Doris Johnston

      Some people have used the middle initial "C" or the middle name "Campbell" for William, but this cannot be documented. If some proof of this middle name exists, it would be nice to see.

      Ronny Bodine wrote the following:

      William was born 1 September 1764 in New Jersey and died 7 November 1841 in Polk County. He enlisted in Captain Thomas Humphries' Company of light infantry in October 1779 and was in the battle of Burrell's Ferry, Williamsburg and the Siege of Yorktown. He was discharged in February 1782 and lived in Loudoun County a short time after the war, then in Shenandoah, Rockbridge and Washington Counties, Virginia and in 1800 moved to Sevier County, Tennessee. On 3 June 1833 he applied for a pension in McMinn County, Tennessee which was approved to be effective from 28 September 1833. He appears on the 1835 pension roll of McMinn County, aged 73 years, drawing a pension at the rate of $50 per year. Polk County was formed in 1839 from Bradley and McMinn Counties and the Longleys lived out their lives there. On 27 September 1854, in Catoosa County, Georgia, on behalf of a claim for pension money by the heirs of Mary Longley, Mrs. Etha Burk stated she was a sister of Mrs. Mary Longley. Of their eight children, son Joel Longley (1791-1878) was 1st married to his presumed first cousin, Nancy Bodine, daughter of Francis Bodine.

      In his application for a Revolutionary war pension (see below), we learn that William was living with his father in Loudoun County, Virginia when he joined the militia. In this application, William also says that he was born in New Jersey in 1761. He lived in several more Virginia counties before removing to Sevier County, Tennessee in 1800. He later moved to McMinn County, Tennessee where he was living at the time he wrote his application (June 3, 1833).

      In the pension file, there is also a letter from Mary's sister, Etha Burk, dated September 27, 1854. This was written by Etha after both William and Mary Longley had died. She states that William and Mary had married about 1780 in Loudoun County, Virginia. Etha goes on to say that William died in Polk County, Tennesse about 1841 and that Mary survived her husband about three years. I believe the letter was written from Catoosa County, Georgia.

      Doris N. Johnston says, "I believe it is pretty well established that Mary Ann was a Bodine; her sister Etha was named Bodine when she married Mr. John Burk 30 Sep 1797 in Montgomery Co., VA with her guardian and surety as William Longley."
    Person ID I13590  oldham
    Last Modified 11 Mar 2012 

    Family BODINE, Mary Ann,   b. Abt 1766, Loudoun County, Virginia, USA Find all individuals with events at this location,   d. 9 Jun 1844, Polk County, Tennessee, USA Find all individuals with events at this location  (Age ~ 78 years)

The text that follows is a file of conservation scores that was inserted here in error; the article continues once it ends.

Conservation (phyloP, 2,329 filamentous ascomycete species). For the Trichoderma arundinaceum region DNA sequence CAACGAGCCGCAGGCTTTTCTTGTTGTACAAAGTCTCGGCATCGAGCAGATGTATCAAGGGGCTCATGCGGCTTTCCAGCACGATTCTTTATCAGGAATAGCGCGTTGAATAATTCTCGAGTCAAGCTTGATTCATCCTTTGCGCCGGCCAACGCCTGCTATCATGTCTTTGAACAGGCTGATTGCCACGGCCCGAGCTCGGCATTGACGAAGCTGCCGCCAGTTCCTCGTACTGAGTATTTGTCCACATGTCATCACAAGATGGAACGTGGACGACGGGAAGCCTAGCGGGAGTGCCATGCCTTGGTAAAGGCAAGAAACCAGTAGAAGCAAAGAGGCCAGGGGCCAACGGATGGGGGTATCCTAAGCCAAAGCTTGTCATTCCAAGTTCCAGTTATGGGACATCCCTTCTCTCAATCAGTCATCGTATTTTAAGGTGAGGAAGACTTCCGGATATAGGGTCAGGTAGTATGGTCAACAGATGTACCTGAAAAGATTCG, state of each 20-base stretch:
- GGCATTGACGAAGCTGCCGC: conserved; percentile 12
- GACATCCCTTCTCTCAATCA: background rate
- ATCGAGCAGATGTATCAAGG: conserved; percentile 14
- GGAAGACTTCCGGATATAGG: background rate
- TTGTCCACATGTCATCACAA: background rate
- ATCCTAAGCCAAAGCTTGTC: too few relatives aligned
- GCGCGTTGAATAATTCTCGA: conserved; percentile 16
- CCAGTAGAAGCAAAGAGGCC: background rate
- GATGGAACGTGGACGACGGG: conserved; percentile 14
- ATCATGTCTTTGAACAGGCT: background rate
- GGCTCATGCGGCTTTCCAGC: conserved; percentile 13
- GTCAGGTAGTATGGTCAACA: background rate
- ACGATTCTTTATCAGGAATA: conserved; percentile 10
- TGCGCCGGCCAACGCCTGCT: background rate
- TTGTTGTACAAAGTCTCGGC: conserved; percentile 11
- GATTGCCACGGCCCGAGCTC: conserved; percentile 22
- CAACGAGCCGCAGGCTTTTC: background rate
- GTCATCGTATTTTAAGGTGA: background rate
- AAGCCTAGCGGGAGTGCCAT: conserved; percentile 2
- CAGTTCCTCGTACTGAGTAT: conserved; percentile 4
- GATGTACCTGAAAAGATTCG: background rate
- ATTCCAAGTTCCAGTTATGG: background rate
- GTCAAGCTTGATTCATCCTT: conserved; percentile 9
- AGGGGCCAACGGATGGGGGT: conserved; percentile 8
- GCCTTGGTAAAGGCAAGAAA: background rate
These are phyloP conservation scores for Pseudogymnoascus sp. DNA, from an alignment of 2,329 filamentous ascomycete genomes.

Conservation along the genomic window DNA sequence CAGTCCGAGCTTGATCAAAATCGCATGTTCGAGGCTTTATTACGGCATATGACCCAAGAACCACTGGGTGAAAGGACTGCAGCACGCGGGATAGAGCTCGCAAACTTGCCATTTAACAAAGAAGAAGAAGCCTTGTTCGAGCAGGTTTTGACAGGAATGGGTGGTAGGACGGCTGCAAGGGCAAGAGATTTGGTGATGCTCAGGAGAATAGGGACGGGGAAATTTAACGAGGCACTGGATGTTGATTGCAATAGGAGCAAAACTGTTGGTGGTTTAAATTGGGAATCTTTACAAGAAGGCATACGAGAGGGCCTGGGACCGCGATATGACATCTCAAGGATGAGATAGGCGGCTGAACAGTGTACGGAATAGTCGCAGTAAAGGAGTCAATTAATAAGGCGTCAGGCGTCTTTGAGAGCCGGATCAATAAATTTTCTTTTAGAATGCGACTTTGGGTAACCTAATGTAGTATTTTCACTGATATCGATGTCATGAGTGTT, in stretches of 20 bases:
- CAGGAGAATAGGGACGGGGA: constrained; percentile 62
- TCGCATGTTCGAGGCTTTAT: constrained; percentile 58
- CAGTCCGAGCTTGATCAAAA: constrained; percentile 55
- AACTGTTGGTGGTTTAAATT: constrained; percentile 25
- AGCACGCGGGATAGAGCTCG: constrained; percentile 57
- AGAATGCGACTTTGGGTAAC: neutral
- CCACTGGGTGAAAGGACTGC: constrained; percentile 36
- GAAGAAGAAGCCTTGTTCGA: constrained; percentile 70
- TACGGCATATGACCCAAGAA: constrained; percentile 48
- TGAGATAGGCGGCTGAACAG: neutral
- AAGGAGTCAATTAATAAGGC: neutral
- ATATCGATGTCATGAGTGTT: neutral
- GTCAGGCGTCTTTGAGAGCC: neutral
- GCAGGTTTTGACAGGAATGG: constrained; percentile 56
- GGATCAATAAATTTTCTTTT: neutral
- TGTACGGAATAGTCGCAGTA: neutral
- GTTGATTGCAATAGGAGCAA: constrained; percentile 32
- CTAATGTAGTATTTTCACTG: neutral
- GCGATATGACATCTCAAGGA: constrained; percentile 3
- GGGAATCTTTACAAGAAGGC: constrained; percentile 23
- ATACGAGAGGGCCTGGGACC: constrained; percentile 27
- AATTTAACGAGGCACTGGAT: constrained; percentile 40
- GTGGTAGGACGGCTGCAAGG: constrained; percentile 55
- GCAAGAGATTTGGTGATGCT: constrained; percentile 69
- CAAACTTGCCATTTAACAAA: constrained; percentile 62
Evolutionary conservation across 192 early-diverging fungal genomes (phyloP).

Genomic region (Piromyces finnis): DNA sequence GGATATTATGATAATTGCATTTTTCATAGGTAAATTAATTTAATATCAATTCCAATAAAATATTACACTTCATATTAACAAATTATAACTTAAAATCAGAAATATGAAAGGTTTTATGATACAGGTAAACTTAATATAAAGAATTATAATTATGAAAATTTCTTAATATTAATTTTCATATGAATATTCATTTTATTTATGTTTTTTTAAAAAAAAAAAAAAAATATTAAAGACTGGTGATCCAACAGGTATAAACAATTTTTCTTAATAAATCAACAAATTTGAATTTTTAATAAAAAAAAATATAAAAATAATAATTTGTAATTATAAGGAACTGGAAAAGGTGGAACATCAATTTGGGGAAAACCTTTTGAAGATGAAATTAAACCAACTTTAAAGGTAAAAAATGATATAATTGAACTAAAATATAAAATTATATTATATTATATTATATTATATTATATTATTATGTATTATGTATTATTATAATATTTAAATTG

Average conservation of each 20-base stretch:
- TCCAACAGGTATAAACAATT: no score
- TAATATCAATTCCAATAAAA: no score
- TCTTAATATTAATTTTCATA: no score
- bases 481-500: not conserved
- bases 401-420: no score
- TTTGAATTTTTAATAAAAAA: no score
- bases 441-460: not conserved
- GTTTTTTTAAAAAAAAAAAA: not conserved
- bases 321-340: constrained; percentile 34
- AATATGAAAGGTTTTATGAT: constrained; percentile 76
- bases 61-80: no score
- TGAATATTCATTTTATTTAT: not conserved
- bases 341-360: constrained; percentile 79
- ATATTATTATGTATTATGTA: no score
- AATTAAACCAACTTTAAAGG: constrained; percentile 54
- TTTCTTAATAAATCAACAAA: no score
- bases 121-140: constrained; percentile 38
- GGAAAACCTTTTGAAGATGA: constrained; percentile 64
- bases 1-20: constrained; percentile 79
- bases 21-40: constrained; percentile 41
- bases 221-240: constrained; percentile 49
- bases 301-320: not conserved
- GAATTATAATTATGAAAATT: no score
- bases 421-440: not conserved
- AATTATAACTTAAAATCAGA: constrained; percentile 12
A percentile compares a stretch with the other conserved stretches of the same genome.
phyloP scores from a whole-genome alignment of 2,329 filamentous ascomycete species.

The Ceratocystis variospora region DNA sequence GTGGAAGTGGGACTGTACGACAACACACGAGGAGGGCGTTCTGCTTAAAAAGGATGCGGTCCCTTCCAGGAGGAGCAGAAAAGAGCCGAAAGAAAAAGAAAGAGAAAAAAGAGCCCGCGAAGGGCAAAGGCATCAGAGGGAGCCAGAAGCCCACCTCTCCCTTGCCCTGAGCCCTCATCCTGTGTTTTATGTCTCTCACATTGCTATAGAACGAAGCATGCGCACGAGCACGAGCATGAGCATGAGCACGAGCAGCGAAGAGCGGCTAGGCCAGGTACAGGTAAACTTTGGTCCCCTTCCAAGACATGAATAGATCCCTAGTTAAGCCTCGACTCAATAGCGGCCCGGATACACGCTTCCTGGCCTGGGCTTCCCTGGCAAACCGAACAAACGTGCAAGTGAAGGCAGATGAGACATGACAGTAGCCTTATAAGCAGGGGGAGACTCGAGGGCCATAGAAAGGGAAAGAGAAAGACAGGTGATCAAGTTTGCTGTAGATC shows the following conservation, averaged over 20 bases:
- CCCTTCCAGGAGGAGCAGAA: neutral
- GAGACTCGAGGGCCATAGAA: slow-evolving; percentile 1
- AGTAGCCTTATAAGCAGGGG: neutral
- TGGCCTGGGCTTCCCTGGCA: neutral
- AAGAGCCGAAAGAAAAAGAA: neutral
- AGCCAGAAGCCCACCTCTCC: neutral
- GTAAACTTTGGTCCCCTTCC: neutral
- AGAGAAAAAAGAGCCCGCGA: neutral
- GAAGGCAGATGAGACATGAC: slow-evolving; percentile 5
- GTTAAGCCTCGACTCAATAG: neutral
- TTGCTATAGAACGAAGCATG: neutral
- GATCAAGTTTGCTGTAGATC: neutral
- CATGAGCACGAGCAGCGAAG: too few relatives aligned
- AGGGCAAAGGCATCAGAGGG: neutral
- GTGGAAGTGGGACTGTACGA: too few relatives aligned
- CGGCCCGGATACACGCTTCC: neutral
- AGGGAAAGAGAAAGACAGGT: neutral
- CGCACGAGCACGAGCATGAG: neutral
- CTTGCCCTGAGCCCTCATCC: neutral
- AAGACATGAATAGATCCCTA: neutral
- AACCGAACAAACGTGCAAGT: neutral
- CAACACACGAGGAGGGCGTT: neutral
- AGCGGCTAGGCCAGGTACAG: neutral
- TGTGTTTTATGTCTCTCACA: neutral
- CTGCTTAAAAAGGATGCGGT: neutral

Married 1 Sep 1784  Loudoun County, Virginia, USA Find all individuals with events at this location  [2
     1. LONGLEY, Mercy
     2. LONGLEY, Abigall
     3. LONGLEY, Sarah
     4. LONGLEY, Jonathon aka Andrew Jonathon,   b. 1 Jul 1788, Loudoun County, Virginia, USA Find all individuals with events at this location,   d. 19 Feb 1851, Cookson Creek, Polk County, Tennessee Find all individuals with events at this location  (Age 62 years)
     5. LONGLEY, Joel C.,   b. 1 Sep 1791, Loudoun County, Virginia, USA Find all individuals with events at this location,   d. 1877  (Age 85 years)
     6. LONGLEY, Joseph Joel,   b. 1 Sep 1791, Rocky Mount, Franklin County, Virginia, USA Find all individuals with events at this location,   d. 25 Nov 1829, McMinn County, Tennessee, USA Find all individuals with events at this location  (Age 38 years)
     7. LONGLEY, James,   b. 1 Oct 1792, Virginia Or Tennessee Find all individuals with events at this location,   d. 14 Jul 1870  (Age 77 years)
     8. LONGLEY, John C.,   b. 4 Nov 1808, Sevier County, Tennessee, USA Find all individuals with events at this location,   d. 1878  (Age 69 years)
    Last Modified 29 Nov 2013 
    Family ID F819  Group Sheet  |  Family Chart

  • Event Map
    Link to Google MapsBorn - 1 Sep 1761 - New Jersey Colonies Link to Google Earth
    Link to Google MapsMilitary - - Loudoun County, Virginia, USA Link to Google Earth
    Link to Google MapsMarried - 1 Sep 1784 - Loudoun County, Virginia, USA Link to Google Earth
    Link to Google MapsDied - 7 Nov 1841 - Cookson Creek, Polk County, Tennessee Link to Google Earth
     = Link to Google Earth 
    Pin Legend  : Address       : Location       : City/Town       : County/Shire       : State/Province       : Country       : Not Set

  • Documents
    Daughters of the Revolutionary War<br>
Grave Marker
    Daughters of the Revolutionary War
    Grave Marker

  • Sources 
    1. [S2896] Juanima L. McFarland.

    2. [S3332] The Heritage of Polk County, Tennessee, (1997).